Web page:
that contains a contaminant.”
Cross connections are dangerous because
they can cause illness and injuries. It does this by providing the
means of contaminant into the potable water system through siphonage or
Newer plumbing codes prohibit cross-
connections except where an approved protective device is installed.
Common cross-connections are found in dishwashers, toilets, & garden
hoses left in buckets/pools. Call the BWC office for more details.
Stop by and get your free
garden hose backflow preventer.
|The hurricane season is here. With the new emergency generator
located at Slater Plant we can operate with a loss of SMECO power.
Slater is our largest pumping station with three wells and 120,000 gallon
storage. It can handle most of the water usage in the community during
As many of you know we built the office at the cost of materials
using community labor. Again we are asking for volunteers to build
a maintenance shop on to the office.
The board of directors has kept the
staff busy with an aggressive schedule of capital projects.
New Service areas - Water
lines have been extended to bring service to both the Calvert Beach Estates
II and Kings Creek Estates II subdivisions. The expansions will benefit
current users by looping several dead end lines eliminating low pressure
situations. Also, increases in revenue and water allocation will
aid in stabilizing the company.
Line Upgrades - This summer
two projects will be completed to improve service on Hickory and Long Beach
Rd. along the bay front. New lines, valves and pressure regulating
equipment will be installed. These upgrades will not only improve
pressure control throughout the system but also improve the system’s performance
during electrical outages. As we upgrade lines, we are installing new fire
hydrants to expand and improve the fire fighting capability in our service
New Emergency Generator -
A new emergency generator is now installed at the Slater Plant on Hillside
Rd. The generator will enable us to keep you supplied with water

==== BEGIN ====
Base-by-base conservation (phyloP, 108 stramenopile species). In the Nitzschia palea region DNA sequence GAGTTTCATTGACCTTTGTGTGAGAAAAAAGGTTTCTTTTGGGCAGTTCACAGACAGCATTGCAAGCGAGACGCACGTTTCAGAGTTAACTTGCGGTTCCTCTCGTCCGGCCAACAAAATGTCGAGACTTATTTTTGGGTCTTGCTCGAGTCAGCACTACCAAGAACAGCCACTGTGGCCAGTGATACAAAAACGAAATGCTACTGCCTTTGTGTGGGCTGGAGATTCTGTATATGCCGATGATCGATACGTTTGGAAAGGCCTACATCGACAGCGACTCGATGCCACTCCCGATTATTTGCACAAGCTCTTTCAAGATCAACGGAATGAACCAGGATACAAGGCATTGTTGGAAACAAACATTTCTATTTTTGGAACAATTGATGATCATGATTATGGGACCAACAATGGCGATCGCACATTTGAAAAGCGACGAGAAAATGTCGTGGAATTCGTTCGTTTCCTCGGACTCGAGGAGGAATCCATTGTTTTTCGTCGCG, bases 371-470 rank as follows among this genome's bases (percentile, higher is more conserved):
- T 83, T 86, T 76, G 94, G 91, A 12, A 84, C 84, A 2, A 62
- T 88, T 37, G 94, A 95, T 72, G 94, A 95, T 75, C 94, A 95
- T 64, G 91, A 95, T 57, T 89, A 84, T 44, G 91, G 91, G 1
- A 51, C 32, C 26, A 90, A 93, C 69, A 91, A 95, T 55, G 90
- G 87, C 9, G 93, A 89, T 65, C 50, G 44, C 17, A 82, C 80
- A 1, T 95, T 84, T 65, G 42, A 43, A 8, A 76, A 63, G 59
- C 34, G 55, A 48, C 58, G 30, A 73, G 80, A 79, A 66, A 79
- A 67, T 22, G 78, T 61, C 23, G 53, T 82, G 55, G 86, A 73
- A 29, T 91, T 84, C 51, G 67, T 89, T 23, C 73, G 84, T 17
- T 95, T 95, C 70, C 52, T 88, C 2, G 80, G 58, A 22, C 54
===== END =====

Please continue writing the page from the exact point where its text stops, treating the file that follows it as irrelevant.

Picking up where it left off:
service in the event of an extended power outage. The equipment has
been installed, tested and is fully operational. Water service during
such an emergency will be at a reduced pressure.
Maintenance Shop - As we become
more independent we need to provide personnel with adequate facilities
in which to work. We are currently adding a maintenance shop addition
to the office at the Slater Pumping station. The shop will enable
us to properly store equipment and spare parts, in addition to providing
space for our technicians to work.
Power Trencher - We recently
purchased a used power trencher. The acquisition of this valuable
piece of equipment has enabled us to repair leaks and perform smaller line
replacement projects quickly and efficiently, and at a fraction of the
cost of using outside contractors.
Our water is tested
monthly for bateria and annually for nitrites / nitaites. We also
test for lead and copper on a multi-year cycle. We issued our annual
Confidence Report(CCR) in June. If you did not get yours
call (410) 586-8710 to have one mailed or stop by the office located at
5901 Hillside Drive and pick one up.
What is that chlorine smell?
Beaches Water Company
treats the water with disinfectant to ensure the water is safe to drink.
The main method is injection of chlorine gas into the raw well water flow
stream. Chlorine treatment is generally recognized as the most common
and effective disinfectant with its use at 98% of water treatment facilities.
The practice of drinking water chlorination is one of the most significant
public health advances of the 20th century. At times the treated
water may have a chlorine smell. Letting it stand for a few minutes
allows the smell to disapate. For drinking water, storing a pitcher